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CDC extends U.S. ban on cruise ships through September

  • ASSOCIATED PRESS / APRIL 2
                                The cruise ship Rotterdam turns as it prepares to dock at Port Everglades in Fort Lauderdale, Fla. Federal health officials are extending the U.S. ban on cruise ships through the end September as coronavirus infections rise in most U.S. states, including Florida. The Centers for Disease Control and Prevention announced Thursday, July 16 that it was extending a no-sail order that had been scheduled to expire July 24.

    ASSOCIATED PRESS / APRIL 2

    The cruise ship Rotterdam turns as it prepares to dock at Port Everglades in Fort Lauderdale, Fla. Federal health officials are extending the U.S. ban on cruise ships through the end September as coronavirus infections rise in most U.S. states, including Florida. The Centers for Disease Control and Prevention announced Thursday, July 16 that it was extending a no-sail order that had been scheduled to expire July 24.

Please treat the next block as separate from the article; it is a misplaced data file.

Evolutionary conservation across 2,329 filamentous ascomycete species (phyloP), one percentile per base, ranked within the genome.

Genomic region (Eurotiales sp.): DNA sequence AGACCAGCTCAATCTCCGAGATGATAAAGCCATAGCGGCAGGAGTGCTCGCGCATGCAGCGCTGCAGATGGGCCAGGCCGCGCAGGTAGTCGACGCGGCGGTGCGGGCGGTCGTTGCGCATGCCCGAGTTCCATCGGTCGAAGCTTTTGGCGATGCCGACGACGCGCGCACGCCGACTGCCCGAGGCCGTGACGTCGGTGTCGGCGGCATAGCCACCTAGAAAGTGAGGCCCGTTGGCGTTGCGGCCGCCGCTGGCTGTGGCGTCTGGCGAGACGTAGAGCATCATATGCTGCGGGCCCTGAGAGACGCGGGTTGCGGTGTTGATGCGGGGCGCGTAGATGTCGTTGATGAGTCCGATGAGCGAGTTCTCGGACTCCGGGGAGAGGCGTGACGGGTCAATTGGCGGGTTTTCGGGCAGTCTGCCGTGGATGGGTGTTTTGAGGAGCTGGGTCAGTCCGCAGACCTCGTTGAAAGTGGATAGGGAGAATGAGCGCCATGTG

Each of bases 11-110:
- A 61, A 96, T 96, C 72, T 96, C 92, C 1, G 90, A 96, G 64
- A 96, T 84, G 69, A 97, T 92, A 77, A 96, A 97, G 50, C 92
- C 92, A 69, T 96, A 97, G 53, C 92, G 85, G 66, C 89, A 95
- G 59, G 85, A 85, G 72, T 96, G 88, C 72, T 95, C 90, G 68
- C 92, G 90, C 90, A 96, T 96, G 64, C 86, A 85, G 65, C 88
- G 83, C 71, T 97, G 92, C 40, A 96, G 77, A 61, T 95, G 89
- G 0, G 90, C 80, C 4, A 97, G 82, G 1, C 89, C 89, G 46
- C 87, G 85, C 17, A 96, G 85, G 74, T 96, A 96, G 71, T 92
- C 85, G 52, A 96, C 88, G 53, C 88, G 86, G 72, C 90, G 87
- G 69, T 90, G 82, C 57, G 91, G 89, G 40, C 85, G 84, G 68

WASHINGTON >> Federal health officials are extending the U.S. ban on cruise ships through the end September as coronavirus infections rise in most U.S. states, including Florida.

The Centers for Disease Control and Prevention announced today that it was extending a no-sail order that had been scheduled to expire July 24.

Major cruise lines that belong to an industry trade group had already canceled cruises until Sept. 15 because of ongoing discussions with federal officials over how to restart operations safely.

Coronavirus infections are rising in 40 states, and daily deaths have climbed more than 20% from a week ago. Florida, where many cruises begin and end, reported nearly 14,000 new virus cases and set a single-day record of 156 deaths reported on Thursday, beating the previous high of 132 deaths reported Tuesday.

From March 1 through July 10, there have been nearly 3,000 cases of COVID-19 or similar illnesses and 34 deaths on cruise ships, according to the CDC. There have been 99 outbreaks covering 80% of the ships in U.S. waters, the CDC said.

Major cruise lines are trying to save cash and raise more money on the private credit markets to survive the pandemic. Carnival Corp. said last week that it expects to burn about $20 million a day in cash through the rest of this year.

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